The folly of the decision by Rupert Murdoch and Rebekah Brooks (News UK’s CEO for a second time) to put The Sun behind a paywall continues to be exposed, even though the paywall was ended late last year, freeing up content in the Murdoch clan’s key UK mouthpiece. The latest National Readership Survey, which combined the print and website readership figures for Monday-to-Saturday papers (but not Sundays) shows The Sun had flatlined in the past year — unchanged as the seventh most read UK national daily, as a rise in website readers offset a sharp plunge in print readership.

The Sun finally dropped its online paywall in November last year. A decision taken by Brooks (who introduced it in August 2013). In both cases the driving force behind the decisions was Rupert Murdoch, News Corp’s chairman. In March this year, ComScore gave The Sun 2.8 million readers a month on desktop (up from 1.8 million) and 2.9 million per month on mobile (up from 2.3 million), so on that metric, the decision to drop the paywall has paid off. But the increase on desktops and mobile merely cancelled out a large fall in readers of the actual print editions of the paper — from an average of 13.750 million in the March period last year to 10.755 million in the same period this year.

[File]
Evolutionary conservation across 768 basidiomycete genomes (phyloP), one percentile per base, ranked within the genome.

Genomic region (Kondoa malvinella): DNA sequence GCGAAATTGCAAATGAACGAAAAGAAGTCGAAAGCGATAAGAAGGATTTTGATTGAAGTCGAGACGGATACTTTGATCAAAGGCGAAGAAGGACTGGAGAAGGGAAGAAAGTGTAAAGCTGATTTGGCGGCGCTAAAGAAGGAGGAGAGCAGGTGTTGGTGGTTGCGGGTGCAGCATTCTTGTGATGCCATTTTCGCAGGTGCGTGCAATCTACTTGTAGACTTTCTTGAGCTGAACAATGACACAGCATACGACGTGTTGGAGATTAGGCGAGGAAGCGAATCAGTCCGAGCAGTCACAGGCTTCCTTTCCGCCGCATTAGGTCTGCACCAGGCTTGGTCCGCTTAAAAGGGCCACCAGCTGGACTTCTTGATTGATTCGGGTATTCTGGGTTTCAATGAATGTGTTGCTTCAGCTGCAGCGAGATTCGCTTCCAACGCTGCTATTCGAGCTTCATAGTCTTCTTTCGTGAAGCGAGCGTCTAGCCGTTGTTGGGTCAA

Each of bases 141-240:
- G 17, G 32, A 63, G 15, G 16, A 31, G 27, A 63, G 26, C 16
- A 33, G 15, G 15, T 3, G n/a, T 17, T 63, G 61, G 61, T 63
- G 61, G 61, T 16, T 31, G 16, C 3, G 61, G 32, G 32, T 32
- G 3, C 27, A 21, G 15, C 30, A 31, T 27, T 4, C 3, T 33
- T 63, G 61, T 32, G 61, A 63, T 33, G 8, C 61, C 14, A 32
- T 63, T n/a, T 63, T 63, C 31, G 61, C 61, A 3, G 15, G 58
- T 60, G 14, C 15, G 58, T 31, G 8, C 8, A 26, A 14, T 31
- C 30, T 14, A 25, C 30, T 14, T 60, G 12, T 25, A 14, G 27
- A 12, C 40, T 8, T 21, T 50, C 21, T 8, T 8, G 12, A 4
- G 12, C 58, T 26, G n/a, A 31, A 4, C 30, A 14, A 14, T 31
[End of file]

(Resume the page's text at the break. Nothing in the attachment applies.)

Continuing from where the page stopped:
The biggest beneficiary of The Sun moving to a paywall was the Daily Mail and its free website, MailOnline. They were second in 2013 behind The Sun and moved to No. 1 when the Murdoch/Brooks decision to introduce the paywall had The Sun’s website traffic plunge 62% in a matter of months.

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As a Crikey subscriber and someone who began working as a journalist in 1957, I am passionate about the importance of independent media like Crikey. I met a lot of Australians from many walks of life during my career and did my best to share their stories honestly and fairly with their fellow citizens.

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